The number of people claiming unemployment benefits increased by the most since records began in April to reach almost 2.1 million, according to official figures capturing the onset of the coronavirus crisis.
In a reflection of mounting job losses across the country, the Office for National Statistics said about 856,500 people signed up for universal credit and jobseeker’s allowance benefits in April, driving up the overall UK claimant count by 69% in a single month.
The surge marked the biggest monthly increase since comparable records began in the early 1970s, while the overall number of people claiming for benefits due to unemployment has risen above 2 million for the first time since 1996.
Economists said the dramatic increase in unemployment would have been much higher without the government’s emergency wage subsidy scheme. About 8m jobs have been protected at about 1m companies in the opening weeks of the programme, in which the government pays 80% of workers wages up to £2,500 per month. The ONS does not count furloughed workers as unemployed.
Unemployment is expected to steadily climb in the coming months as Britain grapples with the deepest recession in more than three centuries, while the Treasury has also been warned the gradual winding down of its emergency support from August could trigger a fresh wave of job losses.
Tej Parikh, the chief economist at the Institute of Directors, said: “While furloughing is holding off some job losses for now, it’s not yet clear how firms will react as the scheme changes in August and as social distancing continues.”
“Many companies will still be in the middle of a cashflow crisis, and will struggle with any cost increases. Government faces an onerous task in winding down the scheme without causing too much pain.”
The ONS cautioned that the increased number of people claiming benefits may not be as a direct consequence of unemployment, as the government had expanded eligibility for universal credit in response to Covid-19.
However, the first official attempts to gauge the economic fallout showed the number of employees on company payrolls plunged by 450,000 at the start of April as staff were let go and hiring ceased. The number of vacancies posted by companies looking for new staff also halved.
The Institute for Employment Studies warned unemployment was rising fastest in parts of Britain that were already worst off. It said one in nine residents in Blackpool (11%) are claiming unemployment benefits, up from 7% in March. The number of claims increased most in the north of England and Northern Ireland, and rose the least in the South-east and the east of England.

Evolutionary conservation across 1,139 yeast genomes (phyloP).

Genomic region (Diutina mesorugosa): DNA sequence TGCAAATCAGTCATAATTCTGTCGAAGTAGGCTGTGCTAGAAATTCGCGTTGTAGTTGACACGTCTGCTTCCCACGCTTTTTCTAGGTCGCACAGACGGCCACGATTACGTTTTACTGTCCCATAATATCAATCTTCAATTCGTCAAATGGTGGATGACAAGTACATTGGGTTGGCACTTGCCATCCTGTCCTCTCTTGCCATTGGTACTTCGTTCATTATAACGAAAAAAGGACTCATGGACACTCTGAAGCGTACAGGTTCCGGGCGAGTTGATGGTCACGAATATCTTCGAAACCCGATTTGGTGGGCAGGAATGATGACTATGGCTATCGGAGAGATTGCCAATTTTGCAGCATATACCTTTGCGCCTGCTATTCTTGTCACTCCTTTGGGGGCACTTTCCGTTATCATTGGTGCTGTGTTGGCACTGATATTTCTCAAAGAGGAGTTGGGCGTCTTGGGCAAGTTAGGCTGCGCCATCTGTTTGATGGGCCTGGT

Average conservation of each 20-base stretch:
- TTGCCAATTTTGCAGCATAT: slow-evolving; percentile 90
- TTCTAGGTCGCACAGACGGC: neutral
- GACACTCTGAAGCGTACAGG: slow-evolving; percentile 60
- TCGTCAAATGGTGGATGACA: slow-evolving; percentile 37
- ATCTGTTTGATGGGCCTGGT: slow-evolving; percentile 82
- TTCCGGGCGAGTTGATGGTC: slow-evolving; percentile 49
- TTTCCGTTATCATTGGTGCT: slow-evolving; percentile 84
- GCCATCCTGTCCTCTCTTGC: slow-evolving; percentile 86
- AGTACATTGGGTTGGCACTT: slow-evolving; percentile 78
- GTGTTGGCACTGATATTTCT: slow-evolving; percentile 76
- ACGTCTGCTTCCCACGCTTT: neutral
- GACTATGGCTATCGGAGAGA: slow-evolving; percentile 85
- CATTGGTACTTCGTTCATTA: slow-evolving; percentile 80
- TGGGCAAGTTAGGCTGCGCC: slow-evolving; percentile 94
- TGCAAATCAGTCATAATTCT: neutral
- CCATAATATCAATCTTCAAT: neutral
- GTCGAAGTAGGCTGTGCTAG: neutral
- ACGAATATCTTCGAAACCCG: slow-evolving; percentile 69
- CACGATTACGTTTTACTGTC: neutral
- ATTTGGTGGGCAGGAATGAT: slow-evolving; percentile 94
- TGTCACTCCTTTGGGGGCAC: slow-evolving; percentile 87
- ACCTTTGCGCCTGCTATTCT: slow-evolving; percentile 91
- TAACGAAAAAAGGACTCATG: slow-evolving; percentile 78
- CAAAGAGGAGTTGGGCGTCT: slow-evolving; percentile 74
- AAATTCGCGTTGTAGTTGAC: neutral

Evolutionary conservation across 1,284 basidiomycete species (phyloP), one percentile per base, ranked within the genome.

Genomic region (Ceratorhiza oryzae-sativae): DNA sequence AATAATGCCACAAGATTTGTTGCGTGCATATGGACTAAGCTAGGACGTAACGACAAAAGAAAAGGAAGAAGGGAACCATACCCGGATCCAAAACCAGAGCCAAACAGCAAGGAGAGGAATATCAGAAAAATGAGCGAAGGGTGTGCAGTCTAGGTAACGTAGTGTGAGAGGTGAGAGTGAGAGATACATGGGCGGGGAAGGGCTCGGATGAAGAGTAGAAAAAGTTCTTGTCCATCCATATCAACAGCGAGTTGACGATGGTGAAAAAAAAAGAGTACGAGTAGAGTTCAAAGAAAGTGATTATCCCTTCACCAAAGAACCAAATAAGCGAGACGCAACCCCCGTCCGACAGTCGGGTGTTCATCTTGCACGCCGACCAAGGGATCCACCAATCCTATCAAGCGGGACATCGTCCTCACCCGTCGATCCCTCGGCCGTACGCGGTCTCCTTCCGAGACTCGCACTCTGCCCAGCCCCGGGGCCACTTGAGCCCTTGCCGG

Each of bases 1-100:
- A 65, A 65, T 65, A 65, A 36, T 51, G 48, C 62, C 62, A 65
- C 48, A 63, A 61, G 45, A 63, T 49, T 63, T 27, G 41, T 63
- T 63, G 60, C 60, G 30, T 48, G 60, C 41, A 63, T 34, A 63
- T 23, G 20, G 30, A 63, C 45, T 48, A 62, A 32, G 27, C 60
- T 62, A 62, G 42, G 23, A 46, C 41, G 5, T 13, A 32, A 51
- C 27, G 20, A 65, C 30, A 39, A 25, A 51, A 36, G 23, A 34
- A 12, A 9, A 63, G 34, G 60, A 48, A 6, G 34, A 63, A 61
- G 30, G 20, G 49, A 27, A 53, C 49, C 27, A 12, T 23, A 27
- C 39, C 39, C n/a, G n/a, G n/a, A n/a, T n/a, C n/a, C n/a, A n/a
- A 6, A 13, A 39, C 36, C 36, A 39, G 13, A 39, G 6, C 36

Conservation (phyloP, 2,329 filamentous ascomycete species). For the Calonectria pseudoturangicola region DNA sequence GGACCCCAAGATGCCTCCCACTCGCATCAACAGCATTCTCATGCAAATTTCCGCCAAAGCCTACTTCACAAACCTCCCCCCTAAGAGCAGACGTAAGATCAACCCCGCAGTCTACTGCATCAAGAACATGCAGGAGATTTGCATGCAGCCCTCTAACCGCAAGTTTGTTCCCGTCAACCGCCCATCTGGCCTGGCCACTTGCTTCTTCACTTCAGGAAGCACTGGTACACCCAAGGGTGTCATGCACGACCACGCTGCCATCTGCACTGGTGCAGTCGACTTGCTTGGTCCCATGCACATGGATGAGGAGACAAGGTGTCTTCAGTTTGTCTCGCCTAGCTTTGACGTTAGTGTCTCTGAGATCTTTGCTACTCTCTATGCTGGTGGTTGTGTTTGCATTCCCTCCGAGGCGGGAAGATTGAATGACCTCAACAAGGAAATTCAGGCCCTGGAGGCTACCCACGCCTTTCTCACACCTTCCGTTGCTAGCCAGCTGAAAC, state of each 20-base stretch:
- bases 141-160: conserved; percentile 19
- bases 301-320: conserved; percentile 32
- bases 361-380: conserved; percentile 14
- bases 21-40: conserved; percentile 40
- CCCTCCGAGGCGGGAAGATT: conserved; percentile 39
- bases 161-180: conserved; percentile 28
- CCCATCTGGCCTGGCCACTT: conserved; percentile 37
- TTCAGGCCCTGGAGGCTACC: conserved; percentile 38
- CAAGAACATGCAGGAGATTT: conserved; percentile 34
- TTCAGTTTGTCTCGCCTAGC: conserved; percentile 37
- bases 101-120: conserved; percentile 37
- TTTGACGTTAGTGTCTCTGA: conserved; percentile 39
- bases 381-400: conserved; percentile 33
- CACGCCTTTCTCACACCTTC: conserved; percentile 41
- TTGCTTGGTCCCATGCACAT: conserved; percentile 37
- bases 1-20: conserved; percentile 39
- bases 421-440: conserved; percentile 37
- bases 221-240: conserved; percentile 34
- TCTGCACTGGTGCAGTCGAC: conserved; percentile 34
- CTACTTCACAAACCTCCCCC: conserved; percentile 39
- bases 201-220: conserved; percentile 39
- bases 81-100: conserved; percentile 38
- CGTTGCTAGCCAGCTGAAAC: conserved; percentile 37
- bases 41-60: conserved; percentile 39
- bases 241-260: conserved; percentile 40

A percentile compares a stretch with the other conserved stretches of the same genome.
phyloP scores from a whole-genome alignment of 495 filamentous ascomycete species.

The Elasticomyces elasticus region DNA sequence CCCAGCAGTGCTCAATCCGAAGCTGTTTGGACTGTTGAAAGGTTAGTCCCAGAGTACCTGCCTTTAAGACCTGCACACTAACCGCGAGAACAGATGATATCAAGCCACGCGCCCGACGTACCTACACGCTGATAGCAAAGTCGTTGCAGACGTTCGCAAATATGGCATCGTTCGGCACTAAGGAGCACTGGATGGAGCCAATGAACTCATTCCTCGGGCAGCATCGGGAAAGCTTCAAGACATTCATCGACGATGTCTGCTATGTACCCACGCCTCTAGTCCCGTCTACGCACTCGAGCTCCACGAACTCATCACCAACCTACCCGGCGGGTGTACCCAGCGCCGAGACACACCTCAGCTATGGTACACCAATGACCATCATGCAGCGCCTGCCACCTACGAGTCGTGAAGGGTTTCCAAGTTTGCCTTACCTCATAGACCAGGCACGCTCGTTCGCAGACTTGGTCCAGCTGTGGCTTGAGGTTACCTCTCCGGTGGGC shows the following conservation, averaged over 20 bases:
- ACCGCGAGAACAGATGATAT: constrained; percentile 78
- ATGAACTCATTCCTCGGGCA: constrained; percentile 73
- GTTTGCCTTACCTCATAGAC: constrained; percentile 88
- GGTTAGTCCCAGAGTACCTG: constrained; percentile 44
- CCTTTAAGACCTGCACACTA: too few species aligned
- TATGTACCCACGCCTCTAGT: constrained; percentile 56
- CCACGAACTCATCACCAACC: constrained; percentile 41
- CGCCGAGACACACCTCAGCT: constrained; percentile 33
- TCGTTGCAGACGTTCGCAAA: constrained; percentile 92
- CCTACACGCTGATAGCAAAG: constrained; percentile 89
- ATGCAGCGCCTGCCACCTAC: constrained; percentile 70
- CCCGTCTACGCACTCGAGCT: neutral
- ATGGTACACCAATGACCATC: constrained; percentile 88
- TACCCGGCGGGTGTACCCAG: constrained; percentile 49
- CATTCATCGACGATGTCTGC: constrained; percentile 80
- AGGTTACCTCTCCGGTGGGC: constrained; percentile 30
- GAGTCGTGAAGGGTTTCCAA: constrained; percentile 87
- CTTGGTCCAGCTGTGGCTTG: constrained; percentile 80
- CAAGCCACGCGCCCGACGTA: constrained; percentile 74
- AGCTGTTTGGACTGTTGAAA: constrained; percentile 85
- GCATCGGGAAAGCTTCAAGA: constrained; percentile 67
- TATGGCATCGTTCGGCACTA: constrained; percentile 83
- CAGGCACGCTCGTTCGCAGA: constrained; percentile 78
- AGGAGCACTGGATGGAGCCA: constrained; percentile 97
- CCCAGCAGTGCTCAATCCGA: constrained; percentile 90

Tony Wilson, director of the thinktank, said the snapshot probably understated the severity of the crisis as it counted claims up until 9 April. “In reality, unemployment today is likely to already be close to 3 million,” he added.
Government statisticians said the official jobs market figures were yet to catch up with the economy effectively grinding to a halt, after the launch of the nationwide lockdown on 23 March.
Providing a snapshot of the jobs market before Covid-19 struck, the ONS headline unemployment metric fell slightly to 3.9% in the three months to March, marking the lowest level of unemployment since the mid 1970s. The percentage of people in work also reached a joint-record high.
However, early estimates suggested the number of hours worked in Britain fell sharply in the last two weeks of March after restrictions came in, with the amount of time spent working plunging to about 25% below normal levels.
Jonathan Athow, the deputy national statistician at the ONS, said: “This is a huge fall, and evidence of employers either putting staff on furlough and/or cutting the hours of those still working.”
He said the sectors with the biggest fall in hours worked were hotels, restaurants and construction, which had recorded the biggest declines in economic activity. Healthcare hours were broadly unchanged.
In a signal of the looming damage for workers’ pay packets, government statisticians said annual wage growth slowed to 1.5% in March, the lowest rate in almost six years. Economists warned there would probably be an outright decline in average earnings within months.
Following one of the weakest recoveries in history from the 2008 financial crisis, average wage packets after inflation only returned to 2007 levels at the end of 2019, marking 12 years without progress for workers.
Employment minister Mims Davies said the latest figures showed the government had built strong foundations in the jobs market before Covid-19 struck, which would help the country to bounce back as lockdown restrictions are lifted.
“Clearly these figures are behind on our current struggle but the impact of this global health emergency is now starting to show – and we’re doing everything we can to protect jobs and livelihoods,” she said.